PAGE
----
The commanders of the Hungarian Kingdom's army used different tactics, based on a recognition of their own and the enemies' (Holy Roman Empire, Pechenegs, Uzes, Cumans, Mongols, Byzantine Empire) abilities and deficiencies.

The Hungarian knight army had its golden age under King Louis the Great, who himself was a famed warrior and conducted successful campaigns in Italy due to family matters (his younger brother married Joanna I, Queen of Naples who murdered him later.) King Matthias Corvinus maintained very modern mercenary-based royal troops, called the Black Army. King Matthias favoured ancient artillery (catapults) as opposed to cannons, which were the favourite of his father, Johannes Hunyadi, former Regent of Hungary.

During the Ottoman invasion of Central Europe (between late 14th century and circa 1700) Hungarian soldiers protected fortresses and launched light cavalry attacks against the Turks (see Hungarian Hussars). The northern fortress of Eger was famously defended in the autumn of 1552 during the 39-day Siege of Eger against the combined force of two Ottoman armies numbering circa 120,000 men and 16 ultra-heavy siege guns. The victory was very important, because two much stronger forts of Szolnok and Temesvár had fallen quickly during the summer. Public opinion[citation needed] attributed Eger's success to the all-Hungarian garrison, as the above two forts have fallen due to treason by the foreign mercenaries manning them. In 1596, Eger fell to the Ottomans for the same reason.

In the 1566 Battle of Szigetvár, Miklós Zrínyi defended Szigetvár for 30 days against the largest Ottoman army ever seen up to that day,[16] and died leading his remaining few soldiers on a final suicide charge to become one of the best known national heroes. His great-grandson, Miklós Zrínyi, poet and general became one of the better-known strategists of the 1660s. In 1686, the capital city Buda was freed from the Ottomans by an allied Christian army composed of Austrian, Hungarian, and Western European troops, each roughly one-third of the army.[citation needed] The Habsburg empire then annexed Hungary.

Habsburg Hungarian military[edit]

Hungarian hussars in battle during the Hungarian Revolution of 1848

Under Habsburg rule, Hungarian Hussars rose to international fame and served as a model for light cavalry in many European countries. During the 18th and 19th centuries hundreds of thousands of forcibly enrolled Hungarian males served 12 years or more each as line infantry in the Austrian Imperial Army.

Two independence wars interrupted this era, that of Prince Francis II Rákóczi between 1703 and 1711 and that of Lajos Kossuth in 1848–1849. A July 11, 1848 act of parliament in Budapest called for the formation of an army, the Honvédség, of 200,000 which would use the Magyar language of command. It was to be formed around already extant imperial units, twenty battalions of infantry, ten hussar regiments, and two regiments of Székely from the Transylvanian Military Frontier. They were further joined by eight companies of two Italian regiments stationed in Hungary and parts of the Fifth Bohemian Artillery Regiment.[17]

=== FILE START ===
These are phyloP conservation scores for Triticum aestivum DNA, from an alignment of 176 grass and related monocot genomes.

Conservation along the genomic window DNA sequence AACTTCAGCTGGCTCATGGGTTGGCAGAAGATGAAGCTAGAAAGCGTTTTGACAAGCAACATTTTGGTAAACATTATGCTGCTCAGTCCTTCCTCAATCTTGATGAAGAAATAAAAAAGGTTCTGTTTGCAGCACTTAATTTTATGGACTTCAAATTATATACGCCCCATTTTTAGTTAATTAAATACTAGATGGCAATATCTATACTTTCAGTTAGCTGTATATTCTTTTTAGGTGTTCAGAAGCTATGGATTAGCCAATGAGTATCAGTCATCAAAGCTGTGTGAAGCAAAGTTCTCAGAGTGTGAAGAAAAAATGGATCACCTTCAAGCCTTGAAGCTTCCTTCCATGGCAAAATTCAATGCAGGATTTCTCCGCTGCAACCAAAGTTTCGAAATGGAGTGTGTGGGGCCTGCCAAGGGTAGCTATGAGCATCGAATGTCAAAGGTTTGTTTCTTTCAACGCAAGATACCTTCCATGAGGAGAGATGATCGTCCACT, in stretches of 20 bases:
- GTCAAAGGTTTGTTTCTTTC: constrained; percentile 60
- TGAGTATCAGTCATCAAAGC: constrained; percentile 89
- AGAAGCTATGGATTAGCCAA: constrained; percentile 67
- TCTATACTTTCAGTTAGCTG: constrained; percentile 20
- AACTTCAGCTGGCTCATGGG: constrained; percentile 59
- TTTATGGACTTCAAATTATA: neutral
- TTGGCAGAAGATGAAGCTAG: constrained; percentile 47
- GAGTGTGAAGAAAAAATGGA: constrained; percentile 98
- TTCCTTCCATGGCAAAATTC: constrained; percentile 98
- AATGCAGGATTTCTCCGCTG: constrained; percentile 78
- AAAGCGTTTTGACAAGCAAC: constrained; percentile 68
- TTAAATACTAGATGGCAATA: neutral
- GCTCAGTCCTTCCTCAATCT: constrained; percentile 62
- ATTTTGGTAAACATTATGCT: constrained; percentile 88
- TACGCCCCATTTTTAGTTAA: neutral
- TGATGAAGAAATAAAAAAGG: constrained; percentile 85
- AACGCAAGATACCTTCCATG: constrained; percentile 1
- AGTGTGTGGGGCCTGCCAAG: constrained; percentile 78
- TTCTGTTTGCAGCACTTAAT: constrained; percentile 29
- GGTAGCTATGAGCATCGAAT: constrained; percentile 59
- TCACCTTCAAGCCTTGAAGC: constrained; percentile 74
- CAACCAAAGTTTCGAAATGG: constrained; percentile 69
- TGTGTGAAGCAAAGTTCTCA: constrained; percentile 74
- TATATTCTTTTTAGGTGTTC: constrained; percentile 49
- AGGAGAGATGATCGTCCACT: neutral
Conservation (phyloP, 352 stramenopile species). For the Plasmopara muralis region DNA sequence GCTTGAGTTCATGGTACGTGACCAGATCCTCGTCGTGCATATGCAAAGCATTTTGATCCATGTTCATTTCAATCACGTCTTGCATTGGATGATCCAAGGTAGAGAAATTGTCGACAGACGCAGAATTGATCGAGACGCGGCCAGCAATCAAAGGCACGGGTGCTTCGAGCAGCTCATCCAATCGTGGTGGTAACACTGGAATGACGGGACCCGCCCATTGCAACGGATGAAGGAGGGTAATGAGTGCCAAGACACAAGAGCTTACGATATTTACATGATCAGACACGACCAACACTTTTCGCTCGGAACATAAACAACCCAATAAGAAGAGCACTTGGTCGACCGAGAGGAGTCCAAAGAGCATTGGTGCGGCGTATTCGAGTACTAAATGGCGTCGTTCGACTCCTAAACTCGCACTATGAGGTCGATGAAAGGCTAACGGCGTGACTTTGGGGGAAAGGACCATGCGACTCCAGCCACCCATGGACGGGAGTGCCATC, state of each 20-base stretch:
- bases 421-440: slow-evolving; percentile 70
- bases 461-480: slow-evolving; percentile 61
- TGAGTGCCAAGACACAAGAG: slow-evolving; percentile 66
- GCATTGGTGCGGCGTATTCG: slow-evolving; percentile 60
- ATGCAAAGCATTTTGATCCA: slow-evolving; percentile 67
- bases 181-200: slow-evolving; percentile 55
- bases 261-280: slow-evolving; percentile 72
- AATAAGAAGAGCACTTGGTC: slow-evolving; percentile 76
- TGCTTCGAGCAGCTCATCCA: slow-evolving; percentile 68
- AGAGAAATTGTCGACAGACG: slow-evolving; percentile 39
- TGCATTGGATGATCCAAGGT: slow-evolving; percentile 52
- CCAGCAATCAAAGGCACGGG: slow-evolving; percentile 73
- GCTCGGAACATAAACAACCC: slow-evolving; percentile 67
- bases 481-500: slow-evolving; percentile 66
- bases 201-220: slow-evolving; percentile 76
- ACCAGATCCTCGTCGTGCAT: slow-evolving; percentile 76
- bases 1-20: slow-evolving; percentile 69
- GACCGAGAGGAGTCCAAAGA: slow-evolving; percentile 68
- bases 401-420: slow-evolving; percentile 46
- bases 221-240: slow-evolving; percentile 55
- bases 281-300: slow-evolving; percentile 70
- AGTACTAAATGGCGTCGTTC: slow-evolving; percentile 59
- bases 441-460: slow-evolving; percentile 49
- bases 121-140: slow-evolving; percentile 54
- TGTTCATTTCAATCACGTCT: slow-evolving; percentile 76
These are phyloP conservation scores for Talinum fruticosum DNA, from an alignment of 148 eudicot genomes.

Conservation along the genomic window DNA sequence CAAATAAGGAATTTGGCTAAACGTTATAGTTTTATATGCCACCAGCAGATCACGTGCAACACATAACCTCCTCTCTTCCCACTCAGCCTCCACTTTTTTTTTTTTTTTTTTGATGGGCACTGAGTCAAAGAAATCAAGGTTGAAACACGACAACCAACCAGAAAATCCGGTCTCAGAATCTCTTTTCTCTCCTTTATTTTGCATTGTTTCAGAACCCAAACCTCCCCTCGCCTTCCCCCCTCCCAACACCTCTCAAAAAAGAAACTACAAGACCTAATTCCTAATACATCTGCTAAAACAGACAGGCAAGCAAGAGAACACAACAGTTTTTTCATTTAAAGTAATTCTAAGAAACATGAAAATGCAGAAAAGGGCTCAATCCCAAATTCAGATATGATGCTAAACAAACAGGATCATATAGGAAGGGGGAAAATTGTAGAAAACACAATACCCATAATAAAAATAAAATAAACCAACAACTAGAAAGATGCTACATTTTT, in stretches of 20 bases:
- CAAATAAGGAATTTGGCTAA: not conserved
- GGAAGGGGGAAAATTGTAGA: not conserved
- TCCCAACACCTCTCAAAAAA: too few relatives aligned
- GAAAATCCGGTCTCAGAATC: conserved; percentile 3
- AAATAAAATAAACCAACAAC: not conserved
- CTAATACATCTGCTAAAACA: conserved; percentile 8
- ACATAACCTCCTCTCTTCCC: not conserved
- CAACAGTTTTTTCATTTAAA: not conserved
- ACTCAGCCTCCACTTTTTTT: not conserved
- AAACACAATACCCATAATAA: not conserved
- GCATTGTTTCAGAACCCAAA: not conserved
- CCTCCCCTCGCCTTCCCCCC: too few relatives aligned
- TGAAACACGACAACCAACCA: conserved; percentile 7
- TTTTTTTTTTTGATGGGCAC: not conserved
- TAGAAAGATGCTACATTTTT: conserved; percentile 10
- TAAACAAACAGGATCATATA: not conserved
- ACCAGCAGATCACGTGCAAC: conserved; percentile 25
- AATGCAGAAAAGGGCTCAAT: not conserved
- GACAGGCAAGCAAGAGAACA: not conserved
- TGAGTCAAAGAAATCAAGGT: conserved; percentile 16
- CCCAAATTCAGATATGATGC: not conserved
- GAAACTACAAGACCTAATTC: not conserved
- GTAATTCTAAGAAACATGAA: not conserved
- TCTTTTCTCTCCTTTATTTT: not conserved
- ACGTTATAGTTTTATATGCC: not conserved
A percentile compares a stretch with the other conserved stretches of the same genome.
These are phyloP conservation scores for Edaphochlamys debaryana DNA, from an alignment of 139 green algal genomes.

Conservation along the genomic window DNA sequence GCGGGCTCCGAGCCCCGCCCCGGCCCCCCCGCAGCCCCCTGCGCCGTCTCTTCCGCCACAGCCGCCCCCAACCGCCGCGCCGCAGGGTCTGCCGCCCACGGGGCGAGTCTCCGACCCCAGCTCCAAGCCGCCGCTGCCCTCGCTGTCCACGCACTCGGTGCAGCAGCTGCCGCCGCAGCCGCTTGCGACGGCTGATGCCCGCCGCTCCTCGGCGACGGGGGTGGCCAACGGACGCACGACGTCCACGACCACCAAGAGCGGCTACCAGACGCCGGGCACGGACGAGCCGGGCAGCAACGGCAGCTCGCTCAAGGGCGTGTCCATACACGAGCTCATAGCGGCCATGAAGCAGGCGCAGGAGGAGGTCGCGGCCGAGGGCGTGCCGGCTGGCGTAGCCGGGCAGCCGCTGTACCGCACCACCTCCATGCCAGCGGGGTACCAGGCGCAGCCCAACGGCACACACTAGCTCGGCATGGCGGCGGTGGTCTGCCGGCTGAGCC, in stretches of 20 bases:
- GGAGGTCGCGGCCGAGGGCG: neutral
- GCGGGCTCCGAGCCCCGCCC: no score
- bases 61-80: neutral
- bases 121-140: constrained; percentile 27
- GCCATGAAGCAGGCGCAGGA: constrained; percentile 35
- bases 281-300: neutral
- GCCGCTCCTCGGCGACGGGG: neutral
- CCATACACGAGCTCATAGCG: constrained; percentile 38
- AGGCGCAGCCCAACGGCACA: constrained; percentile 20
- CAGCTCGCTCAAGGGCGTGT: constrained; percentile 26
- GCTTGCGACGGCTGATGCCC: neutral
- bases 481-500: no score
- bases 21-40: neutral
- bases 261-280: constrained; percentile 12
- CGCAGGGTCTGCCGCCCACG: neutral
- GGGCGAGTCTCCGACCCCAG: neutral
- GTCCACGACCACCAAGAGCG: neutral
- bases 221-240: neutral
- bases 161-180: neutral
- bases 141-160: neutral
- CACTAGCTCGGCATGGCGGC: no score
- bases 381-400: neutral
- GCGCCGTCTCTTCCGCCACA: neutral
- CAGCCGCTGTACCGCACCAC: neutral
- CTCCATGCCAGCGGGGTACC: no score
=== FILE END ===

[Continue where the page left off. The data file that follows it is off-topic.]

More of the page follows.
In 1848–1849 the Honvédség (mostly made up of enthusiastic patriots with no prior military training) achieved incredible successes against better-trained and -equipped Austrian forces, despite the obvious advantage in numbers on the Austrian side. The Winter Campaign of Józef Bem and the Spring Campaign of Artúr Görgey are to this day taught at prestigious military schools around the globe, including at West Point Academy in the United States. Having suffered initial setbacks, including the loss of Pest-Buda, the Honvéd took advantage of the Austrians' lack of initiative and re-formed around the Debrecen-based Kossuth government.[18] The Hungarians advanced again and by the end of spring 1849, Hungary was basically cleared of foreign forces, and would have achieved independence, were it not for the Russian intervention. At the request of the Austrian emperor Franz Joseph,[19] the Russians invaded with a force of 190,000 soldiers – against the Honvédség's 135,000 – and decisively defeated Bem's Second Army in Transylvania, opening the path into the heart of Hungary. This way the Austrian-Russian coalition outnumbered Hungarian forces 3:1, which led to Hungary's surrender at Világos on 13 August 1849. Sándor Petőfi, the great Hungarian poet, went missing in action in the Battle of Segesvár, against invading Russian forces.

In April 1867, the Austro-Hungarian Empire was established. Franz Josef, the head of the ancient Habsburg dynasty, was recognized as both Emperor of Austria and King of Hungary. Nevertheless, the issue of what form the Hungarian military would take remained a matter of serious contention between Hungarian patriots and Austrian leaders.[20] As the impasse threatened the political union, Emperor Franz Josef ordered a council of generals in November of the same year. Ultimately, the leaders resolved on the following solution: in addition to the joint (k.u.k.) army, Hungary would have its own defence force, whose members would swear their oath to the King of Hungary (who was also Emperor of Austria) and the national constitution, use the Hungarian language of command, and display their own flags and insignia. (Austria would also form its own parallel national defence force, the Landwehr.)[21] As a result of these negotiations, on 5 December 1868, the Royal Hungarian Landwehr (Magyar Kiralyi Honvédség, or Defence Force) was established.